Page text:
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Interview: Kajagoogoo

PUBLISHED: 09:29 18 September 2009 | UPDATED: 15:40 29 October 2010

Emma Lee

Its 25-years since the band imploded at the height of their success, but Kajagoogoo have put their differences behind them and are on a reunion tour. EMMA LEE speaks to the band's flamboyant frontman Limahl.

Further listening: Kajagoogoo

Its 25-years since the band imploded at the height of their success, but Kajagoogoo have put their differences behind them and are on a reunion tour. EMMA LEE speaks to the band's flamboyant frontman Limahl.

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You spend three long years climbing to the top, dreaming of chart success and legions of adoring fans. You finally make it - the number one spot is yours and teenagers up and down the country are copying your hairstyle. Then after eight months it's all over.

Rewind to the 1980s, and that's exactly what happened to Kajagoogoo.

Thanks to a helping hand from Duran Duran's Nick Rhodes, 1983 was set to be the Leighton Buzzard five-piece's year. And it all looked so promising.

In February Too Shy topped the UK charts, and went on to reach number one in 23 countries. The band even cracked the notoriously difficult American market, entering the top five. The follow up, Ooh To Be Aah, went top 10 and their debut album, White Feathers, sold three million copies.

However the cracks that started to appear within the group quickly became a chasm and frontman Limahl was told that his services were no longer required. He decided to go it alone, scoring a massive hit with the film theme tune Neverending Story.

Meanwhile, bassist and singer Nick Beggs, guitarist Steve Askew, drummer Jez Strode and keyboardist Stuart Croxford Neale carried on as a group until splitting in 1986.

But a quarter of a century later, they've kissed and made up and are heading out on the Space Cadet tour, which calls at Norwich Waterfront on September 23.

Nostalgia for everything 80s is at its peak - and Kajagoogoo join Spandau Ballet in a growing list of bands from the era who are hitting the road again.

Talking about the reunion Limahl (real name Christopher Hamill - Limahl's an anagram of his surname) sounds as excited as a child on Christmas Eve.

“It took a third party to bang our heads together,” he says, explaining how the reconciliation came about. “A new manager came on the scene and said 'you're all getting too old, sort it out'.”

For music-mad Limahl, being in a band was a dream come true. He grew up in Wigan then was drawn, moth-like, to the bright lights of London's club scene.

“I was the one at the back of the classroom listening to music on a headset when I should have been studying. I was obsessed by music. At first I thought I would be a DJ, I thought it would be cool to play records and get paid for it.”

When he moved to London he formed what in retrospect seems like an unlikely alliance. “I was in a band with Mike Nolan from Bucks Fizz. I was fired from that band as well,” he laughs.

Hanging out in the capital's nightclubs inspired Limahl to become the person he wanted to be. “We had come out of the punk period. It was an optimistic time,” he says. “There was a band called Japan, and they were very avant garde and their fans were very avant garde, and I thought 'this is where I want to be', these are the people I want to hang out with.”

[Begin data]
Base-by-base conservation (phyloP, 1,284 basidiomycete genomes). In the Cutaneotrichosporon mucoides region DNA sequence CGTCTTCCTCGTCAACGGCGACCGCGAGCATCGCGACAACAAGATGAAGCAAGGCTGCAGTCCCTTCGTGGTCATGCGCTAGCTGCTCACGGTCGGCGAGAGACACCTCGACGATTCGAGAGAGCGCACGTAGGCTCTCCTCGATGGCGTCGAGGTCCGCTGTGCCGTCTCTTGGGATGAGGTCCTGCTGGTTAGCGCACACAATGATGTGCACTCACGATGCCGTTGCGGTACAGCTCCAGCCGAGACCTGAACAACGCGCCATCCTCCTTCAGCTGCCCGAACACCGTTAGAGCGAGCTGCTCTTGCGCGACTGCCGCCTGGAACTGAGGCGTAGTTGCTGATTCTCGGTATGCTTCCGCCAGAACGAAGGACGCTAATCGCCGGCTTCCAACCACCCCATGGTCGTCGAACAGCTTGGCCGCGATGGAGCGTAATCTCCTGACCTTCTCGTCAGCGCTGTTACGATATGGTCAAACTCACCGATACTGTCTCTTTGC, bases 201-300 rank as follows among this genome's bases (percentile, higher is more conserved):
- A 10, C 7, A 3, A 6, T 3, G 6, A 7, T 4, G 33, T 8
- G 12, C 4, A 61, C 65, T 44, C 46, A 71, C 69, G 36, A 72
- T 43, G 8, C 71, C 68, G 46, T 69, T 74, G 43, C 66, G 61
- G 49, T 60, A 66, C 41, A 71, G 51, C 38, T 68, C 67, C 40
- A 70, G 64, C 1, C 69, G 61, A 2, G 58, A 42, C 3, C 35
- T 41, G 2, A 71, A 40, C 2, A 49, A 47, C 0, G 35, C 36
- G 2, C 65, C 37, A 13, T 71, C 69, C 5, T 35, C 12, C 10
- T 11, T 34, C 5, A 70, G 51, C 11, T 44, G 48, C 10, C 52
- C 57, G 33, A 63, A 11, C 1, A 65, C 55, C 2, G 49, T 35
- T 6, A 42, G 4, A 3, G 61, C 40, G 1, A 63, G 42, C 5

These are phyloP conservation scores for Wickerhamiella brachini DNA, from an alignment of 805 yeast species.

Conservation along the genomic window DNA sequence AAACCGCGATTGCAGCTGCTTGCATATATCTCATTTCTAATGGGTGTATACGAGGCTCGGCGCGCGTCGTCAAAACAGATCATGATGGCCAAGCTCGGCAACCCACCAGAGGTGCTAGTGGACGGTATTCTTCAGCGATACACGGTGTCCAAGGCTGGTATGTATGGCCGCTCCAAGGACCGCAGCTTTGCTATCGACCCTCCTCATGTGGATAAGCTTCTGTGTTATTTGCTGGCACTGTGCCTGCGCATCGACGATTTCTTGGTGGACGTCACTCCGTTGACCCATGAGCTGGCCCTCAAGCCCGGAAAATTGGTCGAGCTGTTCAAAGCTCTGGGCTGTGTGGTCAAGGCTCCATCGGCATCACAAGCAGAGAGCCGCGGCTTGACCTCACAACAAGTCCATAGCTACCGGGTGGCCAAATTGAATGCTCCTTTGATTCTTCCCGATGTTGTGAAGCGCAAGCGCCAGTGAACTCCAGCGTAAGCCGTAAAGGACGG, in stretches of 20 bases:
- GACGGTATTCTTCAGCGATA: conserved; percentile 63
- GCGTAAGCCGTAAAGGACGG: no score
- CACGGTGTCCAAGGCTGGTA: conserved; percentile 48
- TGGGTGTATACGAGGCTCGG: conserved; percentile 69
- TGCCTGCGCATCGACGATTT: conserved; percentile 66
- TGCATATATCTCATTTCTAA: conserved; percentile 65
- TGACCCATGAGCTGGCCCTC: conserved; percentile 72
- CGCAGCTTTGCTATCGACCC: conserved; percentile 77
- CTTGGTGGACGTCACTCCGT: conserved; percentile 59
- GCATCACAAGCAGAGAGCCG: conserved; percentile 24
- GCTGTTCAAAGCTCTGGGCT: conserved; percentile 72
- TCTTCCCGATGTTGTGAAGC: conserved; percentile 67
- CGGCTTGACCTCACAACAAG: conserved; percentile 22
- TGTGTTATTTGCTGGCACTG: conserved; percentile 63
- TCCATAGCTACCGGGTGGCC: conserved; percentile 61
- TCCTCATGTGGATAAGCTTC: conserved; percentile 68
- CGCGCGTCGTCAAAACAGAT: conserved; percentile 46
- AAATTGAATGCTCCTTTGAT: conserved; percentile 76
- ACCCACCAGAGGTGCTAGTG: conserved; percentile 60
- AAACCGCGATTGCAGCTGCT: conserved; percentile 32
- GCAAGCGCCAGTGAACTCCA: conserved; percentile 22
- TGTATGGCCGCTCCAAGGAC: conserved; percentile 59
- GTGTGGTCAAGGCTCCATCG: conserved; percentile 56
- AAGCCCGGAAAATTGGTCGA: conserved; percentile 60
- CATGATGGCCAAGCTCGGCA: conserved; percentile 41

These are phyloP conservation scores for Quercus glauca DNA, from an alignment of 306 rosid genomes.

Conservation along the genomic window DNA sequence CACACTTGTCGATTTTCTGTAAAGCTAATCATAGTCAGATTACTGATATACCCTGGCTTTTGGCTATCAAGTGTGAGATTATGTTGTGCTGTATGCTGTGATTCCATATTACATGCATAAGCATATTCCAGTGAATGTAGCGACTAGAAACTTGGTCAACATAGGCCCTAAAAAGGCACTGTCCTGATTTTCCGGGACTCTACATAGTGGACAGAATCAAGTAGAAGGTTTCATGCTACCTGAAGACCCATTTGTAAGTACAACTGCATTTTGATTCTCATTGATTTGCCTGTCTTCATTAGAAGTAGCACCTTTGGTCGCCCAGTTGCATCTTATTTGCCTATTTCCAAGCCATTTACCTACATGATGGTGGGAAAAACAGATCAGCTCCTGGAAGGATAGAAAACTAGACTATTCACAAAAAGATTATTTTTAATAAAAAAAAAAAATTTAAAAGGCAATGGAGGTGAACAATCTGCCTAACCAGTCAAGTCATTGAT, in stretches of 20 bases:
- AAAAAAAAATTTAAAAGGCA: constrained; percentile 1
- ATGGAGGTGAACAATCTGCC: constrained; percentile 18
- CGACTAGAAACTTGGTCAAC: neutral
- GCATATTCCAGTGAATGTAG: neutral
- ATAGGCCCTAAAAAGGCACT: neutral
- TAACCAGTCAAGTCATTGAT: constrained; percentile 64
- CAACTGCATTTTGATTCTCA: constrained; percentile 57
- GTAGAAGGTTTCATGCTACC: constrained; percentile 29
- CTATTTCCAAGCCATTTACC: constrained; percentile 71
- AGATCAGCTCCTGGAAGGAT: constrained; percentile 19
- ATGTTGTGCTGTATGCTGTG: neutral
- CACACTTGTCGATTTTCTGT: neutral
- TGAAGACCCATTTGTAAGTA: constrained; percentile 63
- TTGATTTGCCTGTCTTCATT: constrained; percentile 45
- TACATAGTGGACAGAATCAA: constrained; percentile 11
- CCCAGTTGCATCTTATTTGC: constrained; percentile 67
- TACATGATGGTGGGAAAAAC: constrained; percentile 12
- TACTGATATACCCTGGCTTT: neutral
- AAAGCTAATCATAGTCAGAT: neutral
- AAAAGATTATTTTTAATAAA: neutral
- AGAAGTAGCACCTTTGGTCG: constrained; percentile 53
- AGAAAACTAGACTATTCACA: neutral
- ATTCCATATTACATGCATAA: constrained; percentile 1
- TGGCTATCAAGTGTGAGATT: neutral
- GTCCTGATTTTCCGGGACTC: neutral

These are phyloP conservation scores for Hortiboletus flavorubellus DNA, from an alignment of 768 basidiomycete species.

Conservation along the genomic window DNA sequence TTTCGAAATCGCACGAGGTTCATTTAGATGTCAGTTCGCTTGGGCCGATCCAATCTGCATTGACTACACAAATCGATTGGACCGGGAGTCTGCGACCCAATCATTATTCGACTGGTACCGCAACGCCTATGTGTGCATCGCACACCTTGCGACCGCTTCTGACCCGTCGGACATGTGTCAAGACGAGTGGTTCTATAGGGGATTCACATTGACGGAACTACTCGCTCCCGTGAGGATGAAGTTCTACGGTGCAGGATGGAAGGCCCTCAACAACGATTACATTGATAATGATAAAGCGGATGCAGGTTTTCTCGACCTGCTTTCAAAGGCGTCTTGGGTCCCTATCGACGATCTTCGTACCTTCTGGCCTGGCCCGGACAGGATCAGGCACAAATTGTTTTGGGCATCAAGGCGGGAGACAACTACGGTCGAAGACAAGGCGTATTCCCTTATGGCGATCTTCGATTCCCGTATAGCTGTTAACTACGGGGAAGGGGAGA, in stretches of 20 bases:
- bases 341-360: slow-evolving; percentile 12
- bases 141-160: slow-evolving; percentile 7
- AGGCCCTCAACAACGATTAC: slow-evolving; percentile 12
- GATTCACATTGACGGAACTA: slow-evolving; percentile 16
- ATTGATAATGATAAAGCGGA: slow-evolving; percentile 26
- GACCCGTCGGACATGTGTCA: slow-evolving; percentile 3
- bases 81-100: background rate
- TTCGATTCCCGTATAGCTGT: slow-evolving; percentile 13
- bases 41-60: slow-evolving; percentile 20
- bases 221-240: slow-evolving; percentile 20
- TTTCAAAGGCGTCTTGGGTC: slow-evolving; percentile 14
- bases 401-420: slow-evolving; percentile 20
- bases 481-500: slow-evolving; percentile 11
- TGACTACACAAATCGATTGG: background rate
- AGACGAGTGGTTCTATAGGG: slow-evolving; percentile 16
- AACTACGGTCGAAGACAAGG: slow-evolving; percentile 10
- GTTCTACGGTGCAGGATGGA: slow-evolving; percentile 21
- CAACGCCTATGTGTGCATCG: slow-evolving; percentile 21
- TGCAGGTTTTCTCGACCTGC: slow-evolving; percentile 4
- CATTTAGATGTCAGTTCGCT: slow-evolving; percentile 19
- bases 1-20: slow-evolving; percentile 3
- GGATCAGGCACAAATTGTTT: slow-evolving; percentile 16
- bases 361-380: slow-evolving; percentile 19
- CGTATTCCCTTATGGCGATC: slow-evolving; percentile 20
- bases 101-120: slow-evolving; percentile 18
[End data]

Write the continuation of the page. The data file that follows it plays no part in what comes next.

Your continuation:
Spotting an ad in the now defunct music paper Melody Maker, he headed to the not-very-rock-and-roll Leighton Buzzard to audition as a singer for a band called Art Nouveau.

Limahl was out to impress and caused a bit of a stir in the process. “I dressed in the most outrageous way - it was the middle of the afternoon and old women were giving me funny looks,” he says.

But it did the trick and he got the gig. It was an exciting time to be making music. “It was a great period. The synthesiser was new. Computers had never been involved before,” he says.

And it wasn't only the music that was experimental. In the 80s image was everything - the more flamboyant the better. And Limahl's two-tone hairstyle was one of the decade's defining barnets. Short on top, long at the back and two-tone, it's been dubbed the 'skunk mullet'.

“That period - 1980 to 1984 - was the best. You had bands like the Human League, Soft Cell, Depeche Mode, Eurythmics, Spandau Ballet. It was a great time for images. I have a great affection for the fashion,” Limahl says.

“I don't think it was a complete mullet. Obviously it was shorter on top and long at the back but I think it was more of an inbetweeny,” he laughs, defending the gravity-defying do.

“I would walk out on stage and the first four rows would have my hairstyle. That's got to be a compliment if people are copying you.”

Older, wiser and with a slightly more sensible haircut, Limahl says that he's grateful to have had the chance to turn back the clock.

“I just feel really lucky. When you're younger you take things for granted. You think you can conquer the world. Now I can look back with real humility. I hope that we can pick up the pieces and enjoy what we should have had the first time,” he says.

t Kajagoogoo play Norwich Waterfront on September 23.

Further listening: Kajagoogoo

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